The clause was part of the 1988 Local Government Act and although it has never been challenged in the courts, it has created a climate of self-censorship for librarians and artists working in schools, said Jennifer Edwards, the campaign director.
She has written to Chris Smith, Secretary of State for Culture, Media and Sport, pressing him to persuade the deputy Prime Minister John Prescott, to repeal the clause.
Her appeal follows one made by the British Medical Association in a report published last May which said that the clause had proved "positively harmful" to sex education in schools. It had undermined the ability of schools to give neutral advice and support to young people by sowing confusion and concern.
Ms Edwards said she hoped that the Government would remember that it had voted against the clause when it was in opposition: "It is time that this anachronistic and pernicious law was swept from the statute book."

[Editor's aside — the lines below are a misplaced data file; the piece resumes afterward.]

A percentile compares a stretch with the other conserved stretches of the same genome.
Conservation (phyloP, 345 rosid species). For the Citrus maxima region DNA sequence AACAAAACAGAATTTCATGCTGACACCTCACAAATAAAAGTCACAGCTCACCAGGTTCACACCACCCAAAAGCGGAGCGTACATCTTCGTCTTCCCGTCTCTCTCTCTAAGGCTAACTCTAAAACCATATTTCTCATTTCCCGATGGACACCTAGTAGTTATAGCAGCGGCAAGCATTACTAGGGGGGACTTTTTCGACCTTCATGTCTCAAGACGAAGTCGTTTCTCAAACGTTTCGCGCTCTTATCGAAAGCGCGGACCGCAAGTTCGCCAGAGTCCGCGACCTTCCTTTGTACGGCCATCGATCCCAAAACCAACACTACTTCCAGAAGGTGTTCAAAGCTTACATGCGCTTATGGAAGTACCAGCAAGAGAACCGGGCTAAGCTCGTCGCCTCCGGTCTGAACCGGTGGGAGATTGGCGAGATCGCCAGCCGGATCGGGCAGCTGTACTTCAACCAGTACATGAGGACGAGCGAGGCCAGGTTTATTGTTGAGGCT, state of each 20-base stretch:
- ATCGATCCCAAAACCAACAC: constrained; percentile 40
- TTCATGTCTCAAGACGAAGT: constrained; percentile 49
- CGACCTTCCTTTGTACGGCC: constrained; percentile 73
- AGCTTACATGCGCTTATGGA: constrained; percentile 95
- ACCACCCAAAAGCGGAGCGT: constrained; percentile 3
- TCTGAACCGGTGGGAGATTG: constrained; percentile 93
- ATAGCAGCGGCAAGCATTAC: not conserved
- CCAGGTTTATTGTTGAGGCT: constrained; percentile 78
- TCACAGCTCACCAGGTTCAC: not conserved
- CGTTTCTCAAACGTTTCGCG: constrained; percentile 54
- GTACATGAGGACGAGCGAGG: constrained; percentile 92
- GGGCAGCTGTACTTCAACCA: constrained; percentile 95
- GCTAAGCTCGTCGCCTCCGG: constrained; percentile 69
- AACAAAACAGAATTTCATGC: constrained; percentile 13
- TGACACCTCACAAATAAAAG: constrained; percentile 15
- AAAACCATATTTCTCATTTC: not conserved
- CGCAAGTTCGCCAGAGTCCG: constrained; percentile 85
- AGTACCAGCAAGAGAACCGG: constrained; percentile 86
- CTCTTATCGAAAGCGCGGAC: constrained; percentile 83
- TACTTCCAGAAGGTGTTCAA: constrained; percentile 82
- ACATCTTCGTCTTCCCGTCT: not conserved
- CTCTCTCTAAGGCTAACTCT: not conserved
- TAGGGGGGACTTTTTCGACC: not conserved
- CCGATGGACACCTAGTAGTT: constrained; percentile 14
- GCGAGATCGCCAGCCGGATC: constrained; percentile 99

The fact that the clause had never been a cause cel bre in the courts meant that nobody knew just how much self-censorship went on. Anecdotal evidence, however, showed that librarians and theatre-in-education companies had been extra cautious in their choice of books and plays lest "some backwoodsman councillor" accused them of promoting homosexuality, she said.
In fact, the clause does not apply to schools but to local authorities, and sex education is the responsibility of school governors, not the local authority. But the BMA and the Sex Education Forum as well as the NCA have ample evidence that teachers wrongfully used it as an excuse not to teach about homosexuality.